Even if Jimmy Graham's production dips while the star tight end recovers from a shoulder injury, it looks like Drew Brees won't have much trouble finding other targets.
A former campaign manager for Senate candidate Rob Maness is striking at the Republican contender's tea party support, saying Maness only sought to appeal to conservative organizations because he needed money for his campaign.
Ninety-two percent of public school teachers were rated either effective or highly effective in a report the state issued marking the second year of a new statewide evaluation process.
School board members Mark Babineaux, Hunter Beasley and Tehmi Chassion can vote to fire Cooper — because we all know that’s exactly what they’ll do.
District 2 school board candidate Simon Mahan is hoping to unseat first-term incumbent and former Carencro Mayor Tommy Angelle in the Nov. 4 election.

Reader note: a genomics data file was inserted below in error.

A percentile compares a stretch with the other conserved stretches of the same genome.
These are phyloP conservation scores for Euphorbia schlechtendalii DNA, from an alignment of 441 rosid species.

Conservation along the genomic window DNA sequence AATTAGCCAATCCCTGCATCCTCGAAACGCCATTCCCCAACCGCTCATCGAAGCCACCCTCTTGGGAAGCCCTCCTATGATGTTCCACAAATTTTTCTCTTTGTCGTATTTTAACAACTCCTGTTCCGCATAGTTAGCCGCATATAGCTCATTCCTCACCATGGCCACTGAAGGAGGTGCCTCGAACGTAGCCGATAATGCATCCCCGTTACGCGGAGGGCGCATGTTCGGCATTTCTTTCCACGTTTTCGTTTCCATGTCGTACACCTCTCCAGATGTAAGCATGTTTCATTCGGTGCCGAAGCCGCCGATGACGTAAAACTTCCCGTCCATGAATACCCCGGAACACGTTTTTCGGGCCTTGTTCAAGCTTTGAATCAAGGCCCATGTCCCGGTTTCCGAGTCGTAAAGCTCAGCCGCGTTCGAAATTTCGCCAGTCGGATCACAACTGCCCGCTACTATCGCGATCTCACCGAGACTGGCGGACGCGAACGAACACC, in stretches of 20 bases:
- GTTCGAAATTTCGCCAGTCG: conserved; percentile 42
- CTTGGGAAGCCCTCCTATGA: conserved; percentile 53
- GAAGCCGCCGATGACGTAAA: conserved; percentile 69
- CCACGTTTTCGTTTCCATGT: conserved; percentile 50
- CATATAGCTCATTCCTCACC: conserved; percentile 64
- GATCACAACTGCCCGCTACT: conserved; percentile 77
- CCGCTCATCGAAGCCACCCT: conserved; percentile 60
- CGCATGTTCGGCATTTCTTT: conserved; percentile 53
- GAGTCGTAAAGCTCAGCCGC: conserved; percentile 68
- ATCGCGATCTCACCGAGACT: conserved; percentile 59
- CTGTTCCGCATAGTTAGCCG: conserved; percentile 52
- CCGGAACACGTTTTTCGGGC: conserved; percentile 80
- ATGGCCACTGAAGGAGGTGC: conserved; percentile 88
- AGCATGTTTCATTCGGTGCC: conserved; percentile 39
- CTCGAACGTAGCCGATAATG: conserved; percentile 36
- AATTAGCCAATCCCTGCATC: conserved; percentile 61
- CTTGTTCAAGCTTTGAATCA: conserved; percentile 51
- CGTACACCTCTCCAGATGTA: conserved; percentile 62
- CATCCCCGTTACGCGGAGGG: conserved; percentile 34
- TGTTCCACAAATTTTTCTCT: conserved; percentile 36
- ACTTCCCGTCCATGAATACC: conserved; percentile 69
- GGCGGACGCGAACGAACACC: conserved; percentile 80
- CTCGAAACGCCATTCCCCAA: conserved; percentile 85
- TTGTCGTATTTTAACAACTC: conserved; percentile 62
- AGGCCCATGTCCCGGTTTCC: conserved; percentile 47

District Attorney Mike Harson is showing his desperation by falsely attributing quotes to his opponent and blocking journalists from his social media.
The governor is traveling the country laying the groundwork for a possible 2016 presidential campaign, but his approval ratings at home hover well below 50 percent.
State District Judge Bob Downing extended the order and delayed a planned Wednesday hearing about a permanent injunction while negotiations continue between Attorney General Buddy Caldwell and the waste disposal site operator.
New Louisiana higher education commissioner Joseph Rallo will be paid more than his predecessor.
Elijah McGuire and Alonzo Harris each had four rushing touchdowns, and Louisiana-Lafayette rolled to 419 yards on the ground in a 55-40 victory over Arkansas State on Tuesday night.
Bill and Hillary Clinton are the validators-in-chief for Democrats struggling through a bleak campaign season in states where President Barack Obama is deeply unpopular.